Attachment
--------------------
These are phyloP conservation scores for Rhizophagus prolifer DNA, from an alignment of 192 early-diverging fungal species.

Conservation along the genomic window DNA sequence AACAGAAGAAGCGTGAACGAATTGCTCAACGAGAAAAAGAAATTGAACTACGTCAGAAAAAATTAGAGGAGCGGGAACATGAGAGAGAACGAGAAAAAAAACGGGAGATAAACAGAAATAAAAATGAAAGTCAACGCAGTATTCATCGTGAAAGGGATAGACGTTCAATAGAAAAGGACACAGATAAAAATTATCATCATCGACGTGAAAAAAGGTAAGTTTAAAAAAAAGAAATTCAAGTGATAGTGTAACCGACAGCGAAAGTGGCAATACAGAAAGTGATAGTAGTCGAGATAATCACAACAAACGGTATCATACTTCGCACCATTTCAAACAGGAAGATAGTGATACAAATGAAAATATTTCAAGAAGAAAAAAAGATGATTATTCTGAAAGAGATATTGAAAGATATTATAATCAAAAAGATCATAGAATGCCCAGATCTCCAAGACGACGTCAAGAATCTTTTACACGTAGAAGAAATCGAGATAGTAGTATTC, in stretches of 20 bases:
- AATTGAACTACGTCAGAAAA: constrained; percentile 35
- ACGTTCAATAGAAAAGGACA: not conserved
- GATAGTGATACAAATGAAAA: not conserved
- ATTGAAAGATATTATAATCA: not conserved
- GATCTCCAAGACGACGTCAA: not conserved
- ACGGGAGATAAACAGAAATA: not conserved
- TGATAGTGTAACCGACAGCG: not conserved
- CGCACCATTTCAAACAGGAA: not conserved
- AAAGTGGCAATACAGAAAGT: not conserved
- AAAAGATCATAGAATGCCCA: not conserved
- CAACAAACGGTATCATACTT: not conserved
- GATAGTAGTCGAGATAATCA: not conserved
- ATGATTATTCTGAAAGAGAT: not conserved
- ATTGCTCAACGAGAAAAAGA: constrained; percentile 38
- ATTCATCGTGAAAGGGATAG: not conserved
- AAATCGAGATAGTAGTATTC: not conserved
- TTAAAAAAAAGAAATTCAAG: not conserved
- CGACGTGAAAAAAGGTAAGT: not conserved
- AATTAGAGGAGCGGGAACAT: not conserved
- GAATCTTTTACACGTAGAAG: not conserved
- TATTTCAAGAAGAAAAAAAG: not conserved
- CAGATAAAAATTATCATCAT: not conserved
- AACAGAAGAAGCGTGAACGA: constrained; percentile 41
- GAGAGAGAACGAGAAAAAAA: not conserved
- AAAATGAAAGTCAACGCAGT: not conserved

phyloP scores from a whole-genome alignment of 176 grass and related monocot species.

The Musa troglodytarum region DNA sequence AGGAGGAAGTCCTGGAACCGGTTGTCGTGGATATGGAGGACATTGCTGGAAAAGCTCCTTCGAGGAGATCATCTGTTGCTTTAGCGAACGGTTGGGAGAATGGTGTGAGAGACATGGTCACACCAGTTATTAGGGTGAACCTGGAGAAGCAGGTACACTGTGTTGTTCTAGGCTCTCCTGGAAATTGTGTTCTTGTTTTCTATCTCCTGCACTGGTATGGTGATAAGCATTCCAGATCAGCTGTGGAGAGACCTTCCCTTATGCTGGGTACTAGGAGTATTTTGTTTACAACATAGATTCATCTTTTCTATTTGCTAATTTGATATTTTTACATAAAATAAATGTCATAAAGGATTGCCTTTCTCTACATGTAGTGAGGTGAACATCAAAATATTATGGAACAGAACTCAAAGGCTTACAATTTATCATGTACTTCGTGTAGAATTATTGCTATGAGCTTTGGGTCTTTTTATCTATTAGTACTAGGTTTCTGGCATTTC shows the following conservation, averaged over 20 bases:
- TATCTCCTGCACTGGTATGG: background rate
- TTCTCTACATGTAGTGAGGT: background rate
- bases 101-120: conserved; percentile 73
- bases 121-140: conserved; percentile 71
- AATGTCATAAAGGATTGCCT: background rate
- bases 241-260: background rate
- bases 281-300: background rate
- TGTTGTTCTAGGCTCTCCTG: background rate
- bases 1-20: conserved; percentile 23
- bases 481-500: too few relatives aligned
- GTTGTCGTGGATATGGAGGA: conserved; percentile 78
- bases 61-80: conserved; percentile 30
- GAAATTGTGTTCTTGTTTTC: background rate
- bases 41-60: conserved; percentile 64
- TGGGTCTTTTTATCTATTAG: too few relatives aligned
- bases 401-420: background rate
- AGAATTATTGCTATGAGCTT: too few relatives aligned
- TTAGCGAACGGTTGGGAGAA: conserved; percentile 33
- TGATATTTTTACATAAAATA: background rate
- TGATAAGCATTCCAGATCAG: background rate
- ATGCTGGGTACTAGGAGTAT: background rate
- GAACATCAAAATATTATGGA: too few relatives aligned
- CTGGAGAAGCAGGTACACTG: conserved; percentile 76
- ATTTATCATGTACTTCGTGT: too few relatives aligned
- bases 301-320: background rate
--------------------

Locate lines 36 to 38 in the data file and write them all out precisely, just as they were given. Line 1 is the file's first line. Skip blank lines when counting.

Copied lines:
- bases 281-300: background rate
- TGTTGTTCTAGGCTCTCCTG: background rate
- bases 1-20: conserved; percentile 23